From the little I have read of the blog, the author seems very much at home with scholasticism and the absolute certainty and clarity that results from such a centralized and organized religious institution.  About the comments provided in the OP, however, I don’t have a comment.       
I hope he is joking.
 

ialmisry

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I got a kick out of this response (which I agree with)
Personally, enjoy the “Jesus went down, punched the devil in the nose, and kicked down the gates of hell” side of the story more than the “He was bleeding all over the place” side. But I’m an insecure Cubs fan and enjoy being on the winning side for once.
 

J Michael

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ialmisry said:
jah777 said:
Andrew21091 said:
Ortho_cat said:
JLatimer said:
Andrew21091 said:
Wow, never thought I'd see my brother's blog quoted here.  :D
That's your brother?
Is he RC?
Yes, he is my brother and yes he is Roman Catholic.
I’m sure you two have had some interesting discussions and debates over the years.  I found somewhat humorous the following comment that your brother made in the comments section of his blog: 

Venuleius:

"Look, I’m not Catholic because I care about liturgy; I’m Catholic because I don’t want to go to hell. I want my plenary indulgences, Rosaries, Novenas to St. Joseph so I can find a new position, daily morning Mass that’s over in time for me to get to work, afternoon Mass during the workday that I can go to on my lunch hour, night Mass during the week I can go to after work, Saturday night Mass that I can go to so I can do drugs, drink, and have sex with my wife on Sunday morning (because — all you Orthodox out there — that’s what Catholics who go to “accommodation Mass” really do), Confessionals where I don’t have to smell the priest’s breath, scary bloody Crucifixion statuary, Purgatory, the Filioque, the Immaculate Conception, Latin, normal, well-adjusted people, etc. That’s the package deal the Pope personally dispatched to me to get me to sign-up. So far, no buyer’s remorse."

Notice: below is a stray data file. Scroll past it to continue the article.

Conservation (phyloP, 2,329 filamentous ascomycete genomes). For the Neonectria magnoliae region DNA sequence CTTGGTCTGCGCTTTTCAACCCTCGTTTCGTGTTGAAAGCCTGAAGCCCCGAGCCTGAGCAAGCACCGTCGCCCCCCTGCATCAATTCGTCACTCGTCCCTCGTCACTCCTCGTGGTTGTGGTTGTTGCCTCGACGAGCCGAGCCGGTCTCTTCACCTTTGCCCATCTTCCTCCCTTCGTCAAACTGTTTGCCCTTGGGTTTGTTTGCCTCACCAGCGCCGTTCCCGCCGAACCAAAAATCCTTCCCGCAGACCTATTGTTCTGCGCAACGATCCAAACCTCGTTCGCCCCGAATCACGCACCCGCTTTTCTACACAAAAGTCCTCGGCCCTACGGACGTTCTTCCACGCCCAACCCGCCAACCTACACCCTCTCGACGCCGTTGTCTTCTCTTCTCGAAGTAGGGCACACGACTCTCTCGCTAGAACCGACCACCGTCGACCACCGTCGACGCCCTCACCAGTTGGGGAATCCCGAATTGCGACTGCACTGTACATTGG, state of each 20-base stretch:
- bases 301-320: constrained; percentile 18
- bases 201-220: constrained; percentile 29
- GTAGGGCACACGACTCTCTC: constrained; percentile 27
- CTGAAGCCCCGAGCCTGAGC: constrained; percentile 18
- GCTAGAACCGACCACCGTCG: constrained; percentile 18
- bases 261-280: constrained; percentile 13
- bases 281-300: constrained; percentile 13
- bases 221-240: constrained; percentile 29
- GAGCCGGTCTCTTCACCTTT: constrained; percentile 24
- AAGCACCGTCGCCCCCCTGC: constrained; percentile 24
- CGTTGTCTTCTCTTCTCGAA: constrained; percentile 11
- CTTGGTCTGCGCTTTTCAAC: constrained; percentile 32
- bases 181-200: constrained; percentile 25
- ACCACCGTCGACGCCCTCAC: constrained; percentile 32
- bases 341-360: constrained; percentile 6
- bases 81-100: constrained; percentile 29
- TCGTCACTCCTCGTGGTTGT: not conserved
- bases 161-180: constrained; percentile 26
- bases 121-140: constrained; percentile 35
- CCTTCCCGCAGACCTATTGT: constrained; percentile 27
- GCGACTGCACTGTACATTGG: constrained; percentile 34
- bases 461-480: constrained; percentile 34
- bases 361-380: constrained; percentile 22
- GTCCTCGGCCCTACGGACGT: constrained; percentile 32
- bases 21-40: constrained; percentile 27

From the little I have read of the blog, the author seems very much at home with scholasticism and the absolute certainty and clarity that results from such a centralized and organized religious institution.  About the comments provided in the OP, however, I don’t have a comment.       
I hope he is joking.
Seems pretty tongue-in-cheek to me.  But, what do I know?
 

Alpo

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Another Latin Catholic criticizing completely legitimate aspects of Eastern Catholicism. *papal facepalm*